Should We Give Credit to Ancient Ghana for the Creation of Capitalism?
Capitalism. What are some of the first things that come to mind when you think of this word? Do you think of rows of luxury cars lining the streets of downtown New York City or Los Angeles? Do you think of large suburban homes with massive, sprawling yards somewhere in the Midwest? Or do you think of the gold and salt trade in the Kingdom of Ancient Ghana as far back as the seventh century? Chances are you probably aren’t too familiar with the Ancient Kingdom of Ghana, of course assuming you aren’t a historian. However, if you are, then all the props to you because until I familiarized myself with West African history I only had a faint recollection of learning about it almost 10 years ago in school.
Either way, when people generally think of capitalism they tend to think of it in the ‘Western’ frame, insinuating that capitalism originated out of Western Europe and was later then imported into the United States during the 1800s. Not to burst some of your bubbles, but historically this narrative doesn’t entirely hold true. Actually, it would appear to be that the some of the basic roots of capitalism were cultivated in Western Africa during the seventh-century reign of the Ancient Ghana Kingdom and not in 19th century Europe. Now, this isn’t intended to be a slight aimed Europe and the United States, as they both have implemented capitalism in their own effective ways, but to think that capitalistic concepts are solely a Western school of thought is a bit disingenuous.
The Ancient Kingdom of Ghana, which was founded roughly around the 4th century, was a fairly successful empire during its time. Implementing a system of trade, similar to that of capitalism, the Ghanaian empire flourished and became extremely wealthy and powerful relative to the other countries at the time. This success wasn’t just spontaneous, rather, it came slowly with the development and transfiguration of domestic policies. You see, the Kingdom of Ghana was fortunate enough to be based in an area that had an ample supply of gold and other minerals of the sort. However, they also lacked vital resources that other neighboring regions produced in large quantities.
Understanding that these other nations also lacked gold themselves, the Ghanaians conjured up a brilliant ‘scheme,’ so to speak. They offered these other African and Middle Eastern nations gold in the exchange for minerals like salt. With this exchange taking place, all countries benefited highly as their economic needs were being met. In addition, the Kingdom had also created a complex trading system that consisted of multiple routes that fed into the many different geographic regions on the continent. This allowed for quicker, more efficient trading to take place. Think of it like using a modern interstate system versus using the back roads. One of these will obviously enable you to reach your destination in a faster way. These trading routes also happened to be protected by soldiers of the Kingdom to prevent bandits from impeding economic trade. As with major highways in the United States, entities like the highway patrol and other law enforcement agencies operate in the same manner in order to allow for the free flow of goods and for securing economic vitality.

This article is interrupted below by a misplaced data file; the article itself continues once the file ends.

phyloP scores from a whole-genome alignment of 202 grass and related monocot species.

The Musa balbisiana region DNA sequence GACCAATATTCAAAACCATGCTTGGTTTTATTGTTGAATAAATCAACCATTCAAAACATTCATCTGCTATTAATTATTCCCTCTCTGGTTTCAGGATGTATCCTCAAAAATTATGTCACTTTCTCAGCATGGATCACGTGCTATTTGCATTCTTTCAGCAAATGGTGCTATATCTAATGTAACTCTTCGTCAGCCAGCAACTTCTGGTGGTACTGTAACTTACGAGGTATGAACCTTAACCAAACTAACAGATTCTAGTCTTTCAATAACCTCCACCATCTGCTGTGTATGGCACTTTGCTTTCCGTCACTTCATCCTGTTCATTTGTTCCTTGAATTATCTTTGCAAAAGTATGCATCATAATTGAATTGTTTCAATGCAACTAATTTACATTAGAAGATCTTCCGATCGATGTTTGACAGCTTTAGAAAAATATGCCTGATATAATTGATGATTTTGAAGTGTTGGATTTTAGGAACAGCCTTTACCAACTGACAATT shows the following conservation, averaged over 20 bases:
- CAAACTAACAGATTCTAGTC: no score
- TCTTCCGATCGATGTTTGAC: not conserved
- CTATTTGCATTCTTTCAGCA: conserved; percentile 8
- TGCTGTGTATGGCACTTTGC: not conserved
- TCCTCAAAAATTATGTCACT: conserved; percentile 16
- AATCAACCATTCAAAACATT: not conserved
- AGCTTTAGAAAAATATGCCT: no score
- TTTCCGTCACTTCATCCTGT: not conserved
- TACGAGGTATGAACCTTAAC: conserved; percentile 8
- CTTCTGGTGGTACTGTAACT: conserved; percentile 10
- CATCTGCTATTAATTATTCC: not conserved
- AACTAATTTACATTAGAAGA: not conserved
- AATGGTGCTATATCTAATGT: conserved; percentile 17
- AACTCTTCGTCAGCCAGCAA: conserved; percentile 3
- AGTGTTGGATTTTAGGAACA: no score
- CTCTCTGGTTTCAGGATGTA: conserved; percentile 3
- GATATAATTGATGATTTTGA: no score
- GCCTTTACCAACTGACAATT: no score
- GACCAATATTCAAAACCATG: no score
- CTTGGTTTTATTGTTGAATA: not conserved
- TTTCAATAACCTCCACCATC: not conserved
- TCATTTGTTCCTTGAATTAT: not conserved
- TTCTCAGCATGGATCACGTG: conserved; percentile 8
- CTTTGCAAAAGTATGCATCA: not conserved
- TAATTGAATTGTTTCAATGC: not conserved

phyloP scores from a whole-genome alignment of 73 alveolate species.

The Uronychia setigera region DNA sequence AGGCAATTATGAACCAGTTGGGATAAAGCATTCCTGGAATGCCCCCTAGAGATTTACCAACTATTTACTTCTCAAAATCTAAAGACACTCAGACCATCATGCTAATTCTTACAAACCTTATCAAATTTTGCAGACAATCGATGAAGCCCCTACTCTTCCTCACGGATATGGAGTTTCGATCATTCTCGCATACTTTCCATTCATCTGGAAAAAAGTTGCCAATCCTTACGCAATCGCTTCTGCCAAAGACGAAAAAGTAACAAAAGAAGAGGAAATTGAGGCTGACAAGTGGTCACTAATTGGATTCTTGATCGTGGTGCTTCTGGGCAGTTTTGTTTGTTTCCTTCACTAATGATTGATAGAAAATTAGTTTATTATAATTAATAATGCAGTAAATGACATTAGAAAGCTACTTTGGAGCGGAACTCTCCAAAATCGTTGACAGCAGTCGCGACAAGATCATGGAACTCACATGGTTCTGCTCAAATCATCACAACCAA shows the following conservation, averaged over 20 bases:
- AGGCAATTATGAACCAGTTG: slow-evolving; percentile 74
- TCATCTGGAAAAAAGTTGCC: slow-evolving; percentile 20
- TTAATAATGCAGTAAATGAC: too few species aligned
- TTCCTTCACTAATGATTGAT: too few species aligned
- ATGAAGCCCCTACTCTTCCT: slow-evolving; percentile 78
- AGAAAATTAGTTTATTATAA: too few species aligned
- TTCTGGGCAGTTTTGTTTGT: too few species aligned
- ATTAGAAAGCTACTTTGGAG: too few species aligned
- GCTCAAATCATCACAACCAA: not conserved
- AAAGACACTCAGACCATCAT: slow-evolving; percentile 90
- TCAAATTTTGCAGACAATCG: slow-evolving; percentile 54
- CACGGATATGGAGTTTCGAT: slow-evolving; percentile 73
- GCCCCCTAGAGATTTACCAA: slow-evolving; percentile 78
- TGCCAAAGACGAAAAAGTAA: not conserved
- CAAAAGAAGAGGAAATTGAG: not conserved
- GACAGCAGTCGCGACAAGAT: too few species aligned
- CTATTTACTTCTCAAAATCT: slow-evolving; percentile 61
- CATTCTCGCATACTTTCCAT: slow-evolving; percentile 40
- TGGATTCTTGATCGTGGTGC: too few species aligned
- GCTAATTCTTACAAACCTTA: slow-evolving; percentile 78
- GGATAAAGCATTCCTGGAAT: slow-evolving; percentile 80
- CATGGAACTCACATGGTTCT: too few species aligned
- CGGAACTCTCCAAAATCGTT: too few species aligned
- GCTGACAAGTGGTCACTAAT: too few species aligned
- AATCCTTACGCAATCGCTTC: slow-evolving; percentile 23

The Kingdom of Ghana had also set a tax system that is very similar to that which is used by some modern-day countries. The Ghanaians would tax traders for the goods that they bring in, in addition to taxing them on the goods that they had left with. While this isn’t so much a characteristic of capitalism, it goes to show that they employed a complex economic system that shared many of the same traits that various different countries utilize today. As you begin to analyze the Ghanaian economic system and regulatory standards, it should begin to strike a resemblance to the systems used most commonly by the United States and Western Europe.
The Kingdom of Ghana, while different in its own regard, shares an uncanny likeness to countries like the United States. What I mean by this is that both countries, at an early period during their existence, developed successful methods of trade and economic regulatory standards that differentiated them from the rest of the competition. As for the Kingdom of Ghana, this inevitably contributed to its rise as a dominant regional power in Western Africa. It isn’t a coincidence that many of the economic trading methods that Ghana had used also mirror that of which is used by wealthy countries like the United States or Germany. One of the unique benefits of capitalism is that, while not an entirely perfect economic system, it is perhaps the most effective way to manage an economy or business. No other system in the world has managed to create as much wealth nor spark as much innovation in the way that capitalism has done thus far. So, maybe we ought to give some credit to the ancient Ghanaians for granting us valuable knowledge on running an economy successfully.